Volume 16, Issue 33

“As a rider, you must slowly and methodically show your horse what is appropriate. You also have to discourage what’s inappropriate, not by making the inappropriate impossible, but by making it difficult so that the horse himself chooses appropriate behavior. You can’t choose it for him; you can only make it difficult for him to make the wrong choices. If, however, you make it impossible for him to make the wrong choices, you’re making war.”
― Buck Brannaman

 Where has this week gone!? It felt like just yesterday we had started our October 10-day and now everyone is on their way home and we are gearing up for winter. This week has been all about tying up loose ends on projects that we were hoping to accomplish before the winter weather sets in. And for us that includes putting rides on some of the young colts we have here at the ranch!

Shayne helping Des put her first ride on Hadlee

Des has been working tirelessly to get several young colts, between ages 2-4, ready for their first rides and it’s something I have always been eager to be apart of. The method Shayne has taught her and her unwavering dedication to the process have produced horses that don’t know trouble. Sure, some might be a little touchier than others and some might be a bit more independent but in the end the horse trusts the human 100% because she has never put them in a situation to show them otherwise.

Shayne working colt Hadlee

Watching her and Shayne work these babies on the ground and under saddle has really been eye opening and you can bet I’ve been taking notes! I recently picked up a started 4 year old colt who while very friendly and gentle to ride proved that his foundation on the ground was nonexistent. It’s ok though because after working with Des and Shayne and watching them work their colts I know what I need to do to get through to mine. I have all the time in the world and no agenda, I just need to make sure I don’t get him into trouble and that I focus on that connection.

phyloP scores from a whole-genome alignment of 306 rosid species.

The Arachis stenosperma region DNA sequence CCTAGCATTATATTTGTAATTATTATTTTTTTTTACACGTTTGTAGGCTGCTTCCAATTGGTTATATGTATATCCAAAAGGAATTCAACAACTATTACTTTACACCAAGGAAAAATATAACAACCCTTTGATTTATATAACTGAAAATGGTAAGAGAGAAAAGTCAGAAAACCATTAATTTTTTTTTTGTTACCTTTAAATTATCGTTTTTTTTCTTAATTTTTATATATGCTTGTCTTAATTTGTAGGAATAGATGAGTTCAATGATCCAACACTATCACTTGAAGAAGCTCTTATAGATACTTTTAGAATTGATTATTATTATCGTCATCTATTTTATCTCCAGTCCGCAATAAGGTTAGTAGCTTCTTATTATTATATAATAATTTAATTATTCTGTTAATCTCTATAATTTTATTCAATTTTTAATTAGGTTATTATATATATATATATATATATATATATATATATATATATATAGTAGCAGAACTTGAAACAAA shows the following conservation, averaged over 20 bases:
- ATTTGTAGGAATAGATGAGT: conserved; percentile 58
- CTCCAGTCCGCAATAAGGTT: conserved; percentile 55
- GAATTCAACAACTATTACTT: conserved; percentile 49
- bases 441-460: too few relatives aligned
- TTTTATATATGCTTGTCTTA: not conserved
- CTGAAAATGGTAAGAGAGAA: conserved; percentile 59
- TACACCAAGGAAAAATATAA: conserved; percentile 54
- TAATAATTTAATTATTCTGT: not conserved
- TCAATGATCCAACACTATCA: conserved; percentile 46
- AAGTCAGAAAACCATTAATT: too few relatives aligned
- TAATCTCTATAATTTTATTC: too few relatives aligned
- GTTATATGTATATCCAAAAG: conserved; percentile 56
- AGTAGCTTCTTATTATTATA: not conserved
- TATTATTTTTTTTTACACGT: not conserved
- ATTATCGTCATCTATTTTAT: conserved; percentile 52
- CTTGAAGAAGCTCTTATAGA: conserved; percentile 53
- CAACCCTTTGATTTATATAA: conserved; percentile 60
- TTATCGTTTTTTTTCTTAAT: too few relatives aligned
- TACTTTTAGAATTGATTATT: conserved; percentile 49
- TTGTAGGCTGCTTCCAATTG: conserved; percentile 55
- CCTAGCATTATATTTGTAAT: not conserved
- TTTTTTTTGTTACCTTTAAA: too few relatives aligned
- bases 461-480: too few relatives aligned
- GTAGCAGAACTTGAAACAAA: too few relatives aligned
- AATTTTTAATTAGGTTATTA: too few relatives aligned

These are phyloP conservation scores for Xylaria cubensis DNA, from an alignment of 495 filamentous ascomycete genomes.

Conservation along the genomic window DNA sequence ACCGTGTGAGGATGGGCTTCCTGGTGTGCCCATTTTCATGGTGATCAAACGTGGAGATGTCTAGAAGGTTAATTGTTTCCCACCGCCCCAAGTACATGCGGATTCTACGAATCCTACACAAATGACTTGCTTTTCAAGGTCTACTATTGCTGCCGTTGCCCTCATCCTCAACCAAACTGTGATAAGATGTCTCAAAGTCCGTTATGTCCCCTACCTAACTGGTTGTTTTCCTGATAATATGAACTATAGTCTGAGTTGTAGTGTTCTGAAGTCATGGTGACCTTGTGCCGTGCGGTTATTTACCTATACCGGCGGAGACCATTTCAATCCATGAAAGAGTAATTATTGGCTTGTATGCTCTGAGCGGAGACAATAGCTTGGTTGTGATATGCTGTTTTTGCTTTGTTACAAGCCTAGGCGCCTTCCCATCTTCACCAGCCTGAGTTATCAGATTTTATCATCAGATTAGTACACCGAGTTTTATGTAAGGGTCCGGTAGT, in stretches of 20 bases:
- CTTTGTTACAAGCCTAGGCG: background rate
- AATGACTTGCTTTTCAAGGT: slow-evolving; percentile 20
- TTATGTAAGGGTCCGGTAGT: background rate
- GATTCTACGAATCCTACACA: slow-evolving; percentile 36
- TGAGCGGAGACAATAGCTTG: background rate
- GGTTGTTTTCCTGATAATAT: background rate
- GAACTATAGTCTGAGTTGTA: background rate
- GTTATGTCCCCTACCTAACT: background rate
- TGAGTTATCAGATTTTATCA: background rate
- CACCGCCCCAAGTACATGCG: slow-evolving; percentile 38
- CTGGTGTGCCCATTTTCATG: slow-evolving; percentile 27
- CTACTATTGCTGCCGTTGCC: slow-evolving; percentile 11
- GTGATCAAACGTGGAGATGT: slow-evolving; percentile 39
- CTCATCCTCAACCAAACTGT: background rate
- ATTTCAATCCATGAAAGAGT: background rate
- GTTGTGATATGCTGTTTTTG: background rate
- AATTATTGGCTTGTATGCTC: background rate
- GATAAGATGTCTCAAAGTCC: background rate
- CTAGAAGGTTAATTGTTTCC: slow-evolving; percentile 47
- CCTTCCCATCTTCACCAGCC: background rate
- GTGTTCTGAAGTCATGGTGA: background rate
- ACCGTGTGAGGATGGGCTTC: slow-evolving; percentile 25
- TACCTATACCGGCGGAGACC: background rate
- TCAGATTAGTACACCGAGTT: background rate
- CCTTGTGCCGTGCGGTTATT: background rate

Lefty on the Mountain

Kev also has a 2 year old he has been getting ready and soon he too will be on his colt working him through the process. It’s really cool how we have such an opportunity to learn and to share what we have going on with one another and to have the support of Shayne and Des who have helped us every step of the way.

Emily and her colt Tig sharing smores on the mountain

Aside from working the colts we have also been prepping for the departure of the cattle. We have pulled them from the mountain and they are now down in our meadows grazing until they ship out next week. They all look really healthy and have certainly packed on the weight but we will still cross our fingers until we get them on the scales for the final weigh in.

Well that’s all for this round folks. Until Next time!